Murphy and rooftop antennas
Since I became a more aged fellow this past Spring, I have been trying to be more safety conscious about how I approach dangerous activities. So, I had a replacement beam antenna I wanted to install on my Glen Martin tower. I spent most of the morning setting up ladders, safety lines and sorting out gear. I had assembled the antenna the night before and tested the lengths to make sure they were all correct and then I lifted the new antenna into place against the gutter. Of course, the phone rang, and I was off to handle some urgent business issues for about an hour. When I returned, the sun came out and the cool morning temperatures quickly climbed to a steamy 87 degrees…not the best thing for roof work. Still I was determined to get the antenna up while I had everything in place. Got the antenna to the roof top, used a rope and pulley to heft it into place and then tied my ladder and myself to the tower, just in case something decided to let loose.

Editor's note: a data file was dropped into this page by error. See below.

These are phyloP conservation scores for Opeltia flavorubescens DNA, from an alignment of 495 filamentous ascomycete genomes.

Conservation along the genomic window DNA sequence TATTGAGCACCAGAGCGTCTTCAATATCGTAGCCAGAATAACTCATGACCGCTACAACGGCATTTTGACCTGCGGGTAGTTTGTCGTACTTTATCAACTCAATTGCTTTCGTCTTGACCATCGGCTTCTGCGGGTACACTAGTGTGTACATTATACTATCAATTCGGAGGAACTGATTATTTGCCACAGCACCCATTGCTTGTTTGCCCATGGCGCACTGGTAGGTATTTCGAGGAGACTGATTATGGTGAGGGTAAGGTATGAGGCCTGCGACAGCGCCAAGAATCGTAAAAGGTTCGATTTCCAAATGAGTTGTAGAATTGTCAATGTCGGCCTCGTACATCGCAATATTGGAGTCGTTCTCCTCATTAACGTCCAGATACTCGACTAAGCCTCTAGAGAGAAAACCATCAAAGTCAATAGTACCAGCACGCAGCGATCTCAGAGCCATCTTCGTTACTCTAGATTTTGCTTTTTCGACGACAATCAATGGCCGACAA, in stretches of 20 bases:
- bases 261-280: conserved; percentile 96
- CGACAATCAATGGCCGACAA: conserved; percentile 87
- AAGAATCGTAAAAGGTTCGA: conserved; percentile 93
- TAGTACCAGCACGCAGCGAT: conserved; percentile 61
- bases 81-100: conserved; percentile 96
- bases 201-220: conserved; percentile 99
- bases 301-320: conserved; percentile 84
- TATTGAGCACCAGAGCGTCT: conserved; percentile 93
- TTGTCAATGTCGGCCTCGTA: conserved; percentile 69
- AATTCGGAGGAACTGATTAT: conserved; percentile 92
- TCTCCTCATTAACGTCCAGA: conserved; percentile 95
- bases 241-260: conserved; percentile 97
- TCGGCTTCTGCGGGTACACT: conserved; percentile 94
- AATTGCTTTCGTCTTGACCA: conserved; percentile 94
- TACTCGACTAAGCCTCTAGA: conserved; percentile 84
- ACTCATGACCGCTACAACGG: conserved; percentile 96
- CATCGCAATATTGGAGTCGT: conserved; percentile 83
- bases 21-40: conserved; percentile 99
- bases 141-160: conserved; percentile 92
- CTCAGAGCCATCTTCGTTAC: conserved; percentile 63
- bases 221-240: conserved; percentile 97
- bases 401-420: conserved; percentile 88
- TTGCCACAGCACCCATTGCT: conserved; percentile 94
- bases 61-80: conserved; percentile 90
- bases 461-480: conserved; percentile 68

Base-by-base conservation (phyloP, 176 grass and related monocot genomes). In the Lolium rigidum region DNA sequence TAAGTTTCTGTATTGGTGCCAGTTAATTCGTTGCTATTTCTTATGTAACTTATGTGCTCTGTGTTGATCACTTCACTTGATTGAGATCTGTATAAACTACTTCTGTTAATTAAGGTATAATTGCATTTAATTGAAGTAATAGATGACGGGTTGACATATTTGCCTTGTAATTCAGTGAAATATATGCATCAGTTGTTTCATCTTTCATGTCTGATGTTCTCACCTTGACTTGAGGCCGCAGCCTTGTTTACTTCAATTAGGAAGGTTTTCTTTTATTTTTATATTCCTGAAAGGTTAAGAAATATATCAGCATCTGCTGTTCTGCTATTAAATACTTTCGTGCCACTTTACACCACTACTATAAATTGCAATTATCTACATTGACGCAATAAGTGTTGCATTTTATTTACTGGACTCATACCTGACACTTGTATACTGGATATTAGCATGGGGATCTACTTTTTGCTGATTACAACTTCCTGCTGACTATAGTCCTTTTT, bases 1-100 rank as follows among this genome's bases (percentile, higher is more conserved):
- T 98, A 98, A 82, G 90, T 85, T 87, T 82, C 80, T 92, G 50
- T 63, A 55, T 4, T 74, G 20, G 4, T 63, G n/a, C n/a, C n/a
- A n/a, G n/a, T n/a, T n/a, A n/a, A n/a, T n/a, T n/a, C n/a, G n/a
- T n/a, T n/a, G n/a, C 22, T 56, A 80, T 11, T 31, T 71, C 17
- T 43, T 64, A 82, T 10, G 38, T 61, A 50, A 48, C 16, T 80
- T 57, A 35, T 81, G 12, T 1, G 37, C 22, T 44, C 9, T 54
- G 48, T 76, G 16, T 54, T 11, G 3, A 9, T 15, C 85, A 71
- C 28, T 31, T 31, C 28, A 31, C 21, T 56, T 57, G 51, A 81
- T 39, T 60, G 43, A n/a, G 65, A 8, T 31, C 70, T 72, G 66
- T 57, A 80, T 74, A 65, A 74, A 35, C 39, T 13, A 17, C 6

So there I was about 45 feet in the air, one hand guiding the antenna and one hand digging into my pocket for the u-bolts. Sure enough, just as I was about to insert the u-bolt, a gust of wind appeared and moved the antenna and the u-bolt slipped through my fingers to the roof below…then off the roof to the deck below and then….well, I don’t know where it landed. I secured the antenna with the rope and worked my way back down to the ground and spent near 15 minutes looking for that darn u-bolt. I never did find it! Fortunately, I had another one from other installs so I could finish the job…but it just goes to show you that Murphy works in high places too!
BTW, the new antenna is up and works like a champ.